At a time where traditional investments and future financial planning remain uncertain, people are increasingly turning to the residential property market in order to secure their financial future. It is becoming more common for people to purchase second homes and let them to tenants in order to leave (hopefully!) a mortgage-free property which can then be used to the benefit of the owner in their later life.
While many doing this do not own a large number of properties, the obligations on single-property landlords are no less stringent than those who let hundreds of properties through letting agents. This can be a minefield. Ensuring that you have everything arranged prior to the tenancy can cut the risk of later issues. Here are our top 10 tips for residential landlords:
1. Know your tenant
Ask your proposed tenants to fill out a detailed application form prior to agreeing a tenancy. It is important that you know as much as you can about your tenants before signing them up.
2. Background checks
Carry out checks against your tenant. You can carry out credit checks which can highlight any previous County Court Judgments against your tenants which, for obvious reasons, might put you off letting the property to them. Similarly, you can ask for references from former landlords to make sure their history as a tenant is blemish-free.
In some cases it might be appropriate to ask the tenant to provide a guarantor. A guarantor will, in the event that the tenant breaches the tenancy agreement, be liable in their place to make good the tenant’s defaults.
Take a deposit and ensure you protect it in a deposit protection scheme. The more deposit you are able to take, the more of a buffer you will have if the tenant breaches the tenancy agreement. There are strict rules and time limits about protecting rent deposits, and you must make sure you comply with all of these.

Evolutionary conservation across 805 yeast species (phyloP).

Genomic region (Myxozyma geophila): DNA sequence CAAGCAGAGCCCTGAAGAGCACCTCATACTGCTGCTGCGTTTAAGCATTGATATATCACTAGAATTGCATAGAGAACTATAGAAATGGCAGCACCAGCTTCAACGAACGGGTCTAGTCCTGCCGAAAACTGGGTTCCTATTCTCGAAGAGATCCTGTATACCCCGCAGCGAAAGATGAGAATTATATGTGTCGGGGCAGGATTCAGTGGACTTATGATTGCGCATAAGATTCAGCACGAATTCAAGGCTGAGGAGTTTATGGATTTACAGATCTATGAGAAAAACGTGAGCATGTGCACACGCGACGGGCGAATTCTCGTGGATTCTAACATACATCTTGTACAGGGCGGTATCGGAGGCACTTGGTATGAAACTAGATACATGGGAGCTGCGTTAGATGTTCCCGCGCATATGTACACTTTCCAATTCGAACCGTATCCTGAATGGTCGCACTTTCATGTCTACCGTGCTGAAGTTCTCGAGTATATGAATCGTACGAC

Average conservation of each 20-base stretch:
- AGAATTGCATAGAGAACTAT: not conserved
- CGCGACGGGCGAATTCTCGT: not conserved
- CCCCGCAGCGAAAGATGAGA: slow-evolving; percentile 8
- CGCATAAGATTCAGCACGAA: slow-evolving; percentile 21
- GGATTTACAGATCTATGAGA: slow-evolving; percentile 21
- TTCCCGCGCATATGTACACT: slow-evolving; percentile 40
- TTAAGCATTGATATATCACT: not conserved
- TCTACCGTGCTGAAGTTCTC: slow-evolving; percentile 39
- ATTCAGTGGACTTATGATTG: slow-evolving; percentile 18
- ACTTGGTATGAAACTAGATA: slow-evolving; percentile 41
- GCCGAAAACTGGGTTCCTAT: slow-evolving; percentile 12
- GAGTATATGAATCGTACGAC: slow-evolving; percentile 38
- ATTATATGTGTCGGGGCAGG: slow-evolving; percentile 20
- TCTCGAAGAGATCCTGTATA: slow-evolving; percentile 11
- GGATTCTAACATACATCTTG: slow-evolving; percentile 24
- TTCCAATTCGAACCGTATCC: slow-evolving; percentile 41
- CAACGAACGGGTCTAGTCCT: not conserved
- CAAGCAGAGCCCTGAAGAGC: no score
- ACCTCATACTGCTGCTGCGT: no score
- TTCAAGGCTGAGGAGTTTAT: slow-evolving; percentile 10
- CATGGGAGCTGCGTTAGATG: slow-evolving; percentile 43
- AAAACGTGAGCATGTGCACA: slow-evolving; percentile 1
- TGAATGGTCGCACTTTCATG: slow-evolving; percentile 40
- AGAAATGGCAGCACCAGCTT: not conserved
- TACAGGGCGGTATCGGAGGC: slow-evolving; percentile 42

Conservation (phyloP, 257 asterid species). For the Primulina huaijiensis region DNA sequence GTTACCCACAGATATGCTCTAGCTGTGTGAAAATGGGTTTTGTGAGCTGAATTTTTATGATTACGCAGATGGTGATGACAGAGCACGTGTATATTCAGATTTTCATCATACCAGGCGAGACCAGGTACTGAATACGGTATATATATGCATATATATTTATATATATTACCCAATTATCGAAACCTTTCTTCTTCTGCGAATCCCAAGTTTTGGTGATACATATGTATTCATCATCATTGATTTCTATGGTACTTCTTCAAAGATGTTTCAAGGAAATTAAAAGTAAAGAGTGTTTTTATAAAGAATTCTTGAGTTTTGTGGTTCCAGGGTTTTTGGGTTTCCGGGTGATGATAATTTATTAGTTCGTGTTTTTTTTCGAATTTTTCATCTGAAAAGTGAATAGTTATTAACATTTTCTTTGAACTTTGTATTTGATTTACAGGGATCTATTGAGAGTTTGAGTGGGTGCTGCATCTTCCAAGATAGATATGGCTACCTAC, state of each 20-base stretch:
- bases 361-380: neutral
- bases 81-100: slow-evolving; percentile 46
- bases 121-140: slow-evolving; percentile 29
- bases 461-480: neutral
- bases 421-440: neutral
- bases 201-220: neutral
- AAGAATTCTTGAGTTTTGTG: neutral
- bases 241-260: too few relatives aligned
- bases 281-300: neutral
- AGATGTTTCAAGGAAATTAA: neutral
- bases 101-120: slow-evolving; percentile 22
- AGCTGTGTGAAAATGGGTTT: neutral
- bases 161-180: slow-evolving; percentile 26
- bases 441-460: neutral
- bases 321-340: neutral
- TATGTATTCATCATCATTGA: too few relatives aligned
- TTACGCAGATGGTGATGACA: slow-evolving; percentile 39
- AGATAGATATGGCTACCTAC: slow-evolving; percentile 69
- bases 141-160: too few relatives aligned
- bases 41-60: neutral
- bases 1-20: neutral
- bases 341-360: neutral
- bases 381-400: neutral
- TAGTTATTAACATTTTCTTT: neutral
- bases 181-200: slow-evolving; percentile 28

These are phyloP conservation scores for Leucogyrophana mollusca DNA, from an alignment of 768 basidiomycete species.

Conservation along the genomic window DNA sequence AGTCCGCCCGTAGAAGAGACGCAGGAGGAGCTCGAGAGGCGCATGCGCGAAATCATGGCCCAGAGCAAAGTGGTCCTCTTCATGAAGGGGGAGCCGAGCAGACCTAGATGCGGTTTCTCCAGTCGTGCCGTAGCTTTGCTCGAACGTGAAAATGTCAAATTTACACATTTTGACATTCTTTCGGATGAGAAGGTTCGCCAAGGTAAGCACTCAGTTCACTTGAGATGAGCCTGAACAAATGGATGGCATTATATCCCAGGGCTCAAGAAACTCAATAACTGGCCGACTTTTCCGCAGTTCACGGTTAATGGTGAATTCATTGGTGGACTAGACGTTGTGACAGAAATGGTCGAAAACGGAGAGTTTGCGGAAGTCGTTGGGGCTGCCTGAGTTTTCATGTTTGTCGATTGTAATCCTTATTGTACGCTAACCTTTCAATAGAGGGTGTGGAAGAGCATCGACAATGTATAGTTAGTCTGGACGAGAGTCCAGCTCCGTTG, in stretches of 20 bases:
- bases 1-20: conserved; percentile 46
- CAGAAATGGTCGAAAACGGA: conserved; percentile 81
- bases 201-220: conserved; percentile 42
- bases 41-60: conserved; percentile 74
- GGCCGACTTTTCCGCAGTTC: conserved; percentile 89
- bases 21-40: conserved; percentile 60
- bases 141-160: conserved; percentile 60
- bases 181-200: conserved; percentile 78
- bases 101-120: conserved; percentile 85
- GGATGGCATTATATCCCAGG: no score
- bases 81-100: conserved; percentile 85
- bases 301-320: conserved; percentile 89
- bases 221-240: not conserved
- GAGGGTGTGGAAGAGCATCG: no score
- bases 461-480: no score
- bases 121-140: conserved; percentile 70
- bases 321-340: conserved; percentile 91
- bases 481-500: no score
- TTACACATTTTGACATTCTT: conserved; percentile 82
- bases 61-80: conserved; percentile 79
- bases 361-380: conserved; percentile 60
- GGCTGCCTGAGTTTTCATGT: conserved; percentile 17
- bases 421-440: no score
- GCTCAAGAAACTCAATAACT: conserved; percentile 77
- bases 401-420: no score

5. Tenancy Agreement
Ensure that you have a properly-drafted tenancy agreement (our property solicitors can help you with this). Further, do not hand over the keys to the property until the tenancy agreement (and if appropriate, the guarantee) is signed by your tenant.
If you let out your property, it is advisable to take out specialist landlord insurance. As well as the usual buildings insurance terms, this may also include: public liability insurance; loss of rent cover and contents insurance (if your property is furnished).
Complete an inventory of the items at the property and take photographs showing the physical state of the property before the tenant moves in. Asking the tenant to sign to confirm he agrees to this being correct can save disputes down the line.
You will need to provide the tenant with a copy of the Energy Performance Certificate and Gas Safety Certificate. If you haven’t provided these documents to the tenant you may struggle to remove him at the end of the tenancy.
9. Safety first
Make sure that you have the appropriate smoke alarms in the property as well as other fire safety equipment. It is also advisable to ensure that these are tested on a regular basis.
10. And finally…
The majority of tenancies work smoothly, with landlord and tenant happy. Should something go wrong, however, we would suggest that you seek advice from a solicitor.
Our property disputes solicitors are experienced in all types of landlord and tenant issues. Contact us today on 0800 988 7756 to arrange a free consultation.